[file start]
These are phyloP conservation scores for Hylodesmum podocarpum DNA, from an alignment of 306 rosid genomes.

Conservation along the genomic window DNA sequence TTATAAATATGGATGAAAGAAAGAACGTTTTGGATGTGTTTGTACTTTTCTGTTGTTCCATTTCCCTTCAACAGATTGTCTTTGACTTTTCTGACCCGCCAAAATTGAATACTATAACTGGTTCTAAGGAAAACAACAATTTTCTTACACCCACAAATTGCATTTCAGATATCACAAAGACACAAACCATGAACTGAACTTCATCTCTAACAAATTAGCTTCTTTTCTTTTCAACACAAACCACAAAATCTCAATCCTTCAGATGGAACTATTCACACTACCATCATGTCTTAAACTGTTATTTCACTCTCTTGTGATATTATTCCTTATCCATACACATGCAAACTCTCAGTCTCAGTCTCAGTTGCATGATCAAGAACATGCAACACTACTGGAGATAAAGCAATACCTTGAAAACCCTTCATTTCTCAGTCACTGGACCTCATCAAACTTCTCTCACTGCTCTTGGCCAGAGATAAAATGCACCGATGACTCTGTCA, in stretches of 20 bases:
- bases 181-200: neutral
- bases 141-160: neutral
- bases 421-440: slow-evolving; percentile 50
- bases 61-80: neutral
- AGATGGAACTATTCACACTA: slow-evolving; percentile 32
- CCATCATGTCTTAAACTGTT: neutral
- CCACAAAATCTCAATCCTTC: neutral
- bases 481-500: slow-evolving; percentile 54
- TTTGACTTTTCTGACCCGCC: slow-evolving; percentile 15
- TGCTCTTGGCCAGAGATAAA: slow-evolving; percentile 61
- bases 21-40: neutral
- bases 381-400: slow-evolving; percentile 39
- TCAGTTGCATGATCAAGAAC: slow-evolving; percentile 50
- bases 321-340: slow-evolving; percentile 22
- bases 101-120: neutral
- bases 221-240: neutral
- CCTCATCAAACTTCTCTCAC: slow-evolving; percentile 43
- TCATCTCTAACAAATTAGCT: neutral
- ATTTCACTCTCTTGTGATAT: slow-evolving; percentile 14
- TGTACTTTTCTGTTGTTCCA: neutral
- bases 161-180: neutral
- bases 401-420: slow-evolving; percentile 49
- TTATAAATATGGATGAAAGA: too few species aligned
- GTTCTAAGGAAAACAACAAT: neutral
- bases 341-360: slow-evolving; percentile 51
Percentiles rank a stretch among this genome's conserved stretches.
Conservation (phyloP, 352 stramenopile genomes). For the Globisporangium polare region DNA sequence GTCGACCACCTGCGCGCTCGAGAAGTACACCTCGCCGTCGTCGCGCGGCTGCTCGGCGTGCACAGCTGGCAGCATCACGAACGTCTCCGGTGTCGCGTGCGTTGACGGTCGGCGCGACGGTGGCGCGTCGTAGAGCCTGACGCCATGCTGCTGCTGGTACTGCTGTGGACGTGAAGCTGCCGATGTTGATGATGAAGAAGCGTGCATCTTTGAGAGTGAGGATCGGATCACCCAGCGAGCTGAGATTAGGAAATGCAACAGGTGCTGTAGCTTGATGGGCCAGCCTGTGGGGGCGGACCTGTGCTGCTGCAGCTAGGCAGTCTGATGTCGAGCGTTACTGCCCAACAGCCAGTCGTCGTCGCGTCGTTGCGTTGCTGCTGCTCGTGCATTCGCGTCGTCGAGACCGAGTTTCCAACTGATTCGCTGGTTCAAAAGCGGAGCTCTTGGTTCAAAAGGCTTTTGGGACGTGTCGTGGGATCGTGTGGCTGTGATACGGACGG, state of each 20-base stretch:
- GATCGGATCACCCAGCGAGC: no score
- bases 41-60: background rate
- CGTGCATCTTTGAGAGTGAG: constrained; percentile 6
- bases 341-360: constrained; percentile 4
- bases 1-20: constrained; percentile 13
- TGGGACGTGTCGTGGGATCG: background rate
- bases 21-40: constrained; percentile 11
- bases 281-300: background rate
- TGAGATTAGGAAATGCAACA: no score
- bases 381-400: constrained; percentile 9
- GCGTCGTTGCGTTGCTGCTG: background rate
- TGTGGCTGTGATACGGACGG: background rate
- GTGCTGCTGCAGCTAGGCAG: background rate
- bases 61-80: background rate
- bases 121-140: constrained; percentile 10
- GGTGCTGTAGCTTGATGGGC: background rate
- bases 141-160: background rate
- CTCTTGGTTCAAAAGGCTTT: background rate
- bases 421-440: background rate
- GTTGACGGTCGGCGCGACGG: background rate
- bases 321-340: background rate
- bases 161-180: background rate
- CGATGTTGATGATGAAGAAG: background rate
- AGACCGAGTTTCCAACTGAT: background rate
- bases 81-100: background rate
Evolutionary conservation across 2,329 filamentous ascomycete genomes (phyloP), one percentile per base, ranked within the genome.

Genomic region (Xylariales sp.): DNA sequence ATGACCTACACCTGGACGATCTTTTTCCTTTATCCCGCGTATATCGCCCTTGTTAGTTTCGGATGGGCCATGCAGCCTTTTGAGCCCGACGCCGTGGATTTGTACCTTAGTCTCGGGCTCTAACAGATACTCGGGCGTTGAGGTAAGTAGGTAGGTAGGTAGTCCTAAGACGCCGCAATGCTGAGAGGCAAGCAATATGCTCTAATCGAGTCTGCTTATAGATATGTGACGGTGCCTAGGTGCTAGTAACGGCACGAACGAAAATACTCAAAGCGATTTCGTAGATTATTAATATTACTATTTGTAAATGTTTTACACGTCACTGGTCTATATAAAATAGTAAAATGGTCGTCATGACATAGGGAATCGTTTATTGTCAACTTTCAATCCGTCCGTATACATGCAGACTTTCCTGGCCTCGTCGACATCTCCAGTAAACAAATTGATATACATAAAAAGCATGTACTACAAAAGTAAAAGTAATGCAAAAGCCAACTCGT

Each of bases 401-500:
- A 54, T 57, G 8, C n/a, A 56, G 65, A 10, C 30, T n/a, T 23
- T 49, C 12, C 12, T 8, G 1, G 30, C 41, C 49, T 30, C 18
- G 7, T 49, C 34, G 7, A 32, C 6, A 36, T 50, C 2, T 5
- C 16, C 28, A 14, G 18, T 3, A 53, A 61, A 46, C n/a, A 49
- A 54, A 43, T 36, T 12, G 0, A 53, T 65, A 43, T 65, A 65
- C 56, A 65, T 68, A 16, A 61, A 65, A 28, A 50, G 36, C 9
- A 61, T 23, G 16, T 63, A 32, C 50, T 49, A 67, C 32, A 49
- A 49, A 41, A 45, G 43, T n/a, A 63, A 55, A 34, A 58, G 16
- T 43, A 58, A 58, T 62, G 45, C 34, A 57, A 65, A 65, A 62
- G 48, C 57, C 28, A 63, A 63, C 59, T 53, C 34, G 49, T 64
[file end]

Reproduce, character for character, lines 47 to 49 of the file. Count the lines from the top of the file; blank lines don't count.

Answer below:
- CTCTTGGTTCAAAAGGCTTT: background rate
- bases 421-440: background rate
- GTTGACGGTCGGCGCGACGG: background rate